Part of what irks me about the black and white connotations of coming out is that it makes gender and sexuality sound decidedly finite and fixed. In this logic, a person goes from being in the closet to coming out and becoming free, as though the process is an overnight correction to a factory error. Coming out is seen as the stage lights coming on: revealing a deeper truth about the mechanics of a space that was previously hidden away behind the fabrications of performance.

In actuality, identity fluctuates greatly over the course of a life, as does the language people use to describe themselves. I once thought that the challenge of existing at the crossroads of my identity — gay, gender non-conforming, child of Afghan refugees, Muslim — was like a riddle I had to outsmart. If I did enough inner work, facilitated the tough conversations I feared having and discovered the perfect language that suited me best, I might be able to solve that riddle.

I remember the first time I spoke out loud the words, “I think I’m non-binary.” It was after a dinner party on Brunswick Road, several glasses of Pinot Noir deep, and I said it into the warm embrace of my best friend’s bosom after I’d switched off the lights and thrown myself into their bed. I came to the realisation through a long-standing understanding that there was something else going on with me in addition to my attraction to men. It was by accessing my queer sexuality that a new and perhaps more thoughtful reckoning with my gender was enabled.

At that stage, most of the people in my life already knew me as gay. My mannerisms and voice give it all away and I liked that I never entertained the kind of masculinity that could come across in the world as ‘straight-acting.’ When I felt the safest, effeminacy emerged uninhibited. In another set of circumstances where I didn’t eventually gain access to the language of gender fluidity, I might have remained a homosexual who simply felt they didn’t and couldn’t ever fit in.

Language, for me, became a tool for approximation. I started using these new terms like non-binary, gender fluid, agender, trans, transfeminine, fagguette and girl-boy to gesture towards an essence of identity that, I’ve since learned, was essentially fugitive. The terms were all incomplete because my identity was in flux. Each one outfitted a certain moment between my gender and my sexuality and, like a snake skin or a crab shell, in the end, they changed as I grew.

I felt supported by my friends and community to wear cute skirts and don makeup before I went out but, at times, I felt a pressure to maintain a certain degree of femininity, as though to honour the masculine parts of myself was a disservice to the queerness of my gender. In reality, the choices I made about my appearance shifted in a cyclical fashion because they were never linear.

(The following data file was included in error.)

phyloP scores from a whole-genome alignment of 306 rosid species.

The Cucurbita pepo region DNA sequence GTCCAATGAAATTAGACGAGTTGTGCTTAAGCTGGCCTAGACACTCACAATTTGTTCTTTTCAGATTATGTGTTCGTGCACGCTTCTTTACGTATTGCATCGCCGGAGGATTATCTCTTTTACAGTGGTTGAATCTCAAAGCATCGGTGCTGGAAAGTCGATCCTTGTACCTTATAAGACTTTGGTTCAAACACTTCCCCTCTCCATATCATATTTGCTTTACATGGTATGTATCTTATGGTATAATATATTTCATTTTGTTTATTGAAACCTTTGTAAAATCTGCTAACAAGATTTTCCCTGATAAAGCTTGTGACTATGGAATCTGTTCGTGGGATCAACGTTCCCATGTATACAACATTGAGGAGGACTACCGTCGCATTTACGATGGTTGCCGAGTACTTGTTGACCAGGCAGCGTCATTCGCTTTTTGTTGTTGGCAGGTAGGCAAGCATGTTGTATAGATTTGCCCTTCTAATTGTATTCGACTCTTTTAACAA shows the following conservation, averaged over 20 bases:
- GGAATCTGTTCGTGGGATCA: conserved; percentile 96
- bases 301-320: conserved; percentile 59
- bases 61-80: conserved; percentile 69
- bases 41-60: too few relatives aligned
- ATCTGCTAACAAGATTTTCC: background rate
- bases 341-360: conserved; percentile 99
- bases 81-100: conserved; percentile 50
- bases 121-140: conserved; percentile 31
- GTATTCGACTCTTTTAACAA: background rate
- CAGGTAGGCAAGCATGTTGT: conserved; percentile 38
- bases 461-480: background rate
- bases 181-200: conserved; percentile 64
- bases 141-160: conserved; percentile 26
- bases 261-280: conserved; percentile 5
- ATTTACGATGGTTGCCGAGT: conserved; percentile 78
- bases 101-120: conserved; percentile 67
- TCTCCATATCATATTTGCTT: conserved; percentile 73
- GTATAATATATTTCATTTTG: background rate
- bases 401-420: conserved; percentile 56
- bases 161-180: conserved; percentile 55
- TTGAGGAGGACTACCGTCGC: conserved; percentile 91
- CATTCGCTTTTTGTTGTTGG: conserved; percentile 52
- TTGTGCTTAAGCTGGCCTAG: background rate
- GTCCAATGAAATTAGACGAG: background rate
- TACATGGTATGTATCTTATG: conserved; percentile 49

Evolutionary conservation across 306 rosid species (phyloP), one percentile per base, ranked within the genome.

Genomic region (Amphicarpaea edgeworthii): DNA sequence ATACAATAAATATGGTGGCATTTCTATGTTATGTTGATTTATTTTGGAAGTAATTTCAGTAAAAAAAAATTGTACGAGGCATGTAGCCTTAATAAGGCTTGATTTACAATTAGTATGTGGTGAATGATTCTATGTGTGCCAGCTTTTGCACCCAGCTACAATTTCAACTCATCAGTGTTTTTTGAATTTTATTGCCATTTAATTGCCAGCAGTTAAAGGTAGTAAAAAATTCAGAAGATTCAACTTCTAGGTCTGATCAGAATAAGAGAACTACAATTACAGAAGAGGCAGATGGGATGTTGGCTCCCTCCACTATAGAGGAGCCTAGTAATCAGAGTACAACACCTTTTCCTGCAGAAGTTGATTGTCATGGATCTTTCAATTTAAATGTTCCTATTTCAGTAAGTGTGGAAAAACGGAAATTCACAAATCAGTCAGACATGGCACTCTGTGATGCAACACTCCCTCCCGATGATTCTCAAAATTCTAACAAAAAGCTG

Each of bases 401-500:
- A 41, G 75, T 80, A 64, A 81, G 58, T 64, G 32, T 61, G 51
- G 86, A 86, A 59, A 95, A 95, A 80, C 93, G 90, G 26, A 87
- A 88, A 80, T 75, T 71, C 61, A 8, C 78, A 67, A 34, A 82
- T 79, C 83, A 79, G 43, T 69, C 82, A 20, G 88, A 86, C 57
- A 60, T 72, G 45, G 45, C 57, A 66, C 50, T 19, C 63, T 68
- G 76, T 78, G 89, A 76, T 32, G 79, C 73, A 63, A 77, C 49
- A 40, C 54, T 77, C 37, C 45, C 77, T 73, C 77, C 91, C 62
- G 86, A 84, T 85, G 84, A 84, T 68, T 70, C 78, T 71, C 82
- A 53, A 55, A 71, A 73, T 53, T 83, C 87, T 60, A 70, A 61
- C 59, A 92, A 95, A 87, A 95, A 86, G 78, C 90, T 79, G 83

There are plenty of trans men and women who experiment with being non-binary before landing where they belong. For the rest of us, the prevailing language and labels of identity are better likened to an estimation. Non-binary can be its own gender but it is also the abdication of gender as we know it. I like to think of gender fluidity as a withdrawal from a patriarchal binary system that sustains behavioural norms and punishes people who deviate from those norms. Punishment here is a social ritual that can take the form of glances askance in public, solicitations of sex from strangers, catcalling, heckles at a train station or having objects launched from moving cars.

These gender norms, and the language used to either deviate from or adhere to them, are also rooted in whiteness and the English language, neither of which are native to me or my body. Though Fitzroy North and Newtown may be queer-friendly, even there the way I am perceived is refracted through whiteness. What it means to be a man in Australia is not the same as what manhood means in Afghanistan. For instance, the way that straight Afghan men affectionately touch and massage each other is alien to the norms for men here. I abdicate from those norms because they do not belong to me. They were never mine. They were foisted onto my body.

I’ve routed and rerouted my identity through so much terminology over the last ten years and I don’t imagine that process ever coming to a steady resolution because language is still evolving. The riddle of identity doesn’t have a single answer, it has many. There are no quick and easy fixes to something as complex as a body and language is not a good place to turn to when I want one. My goal now is to honour the fluctuations of my gender and sexuality whenever they arise.

Image: Bobuq Sayed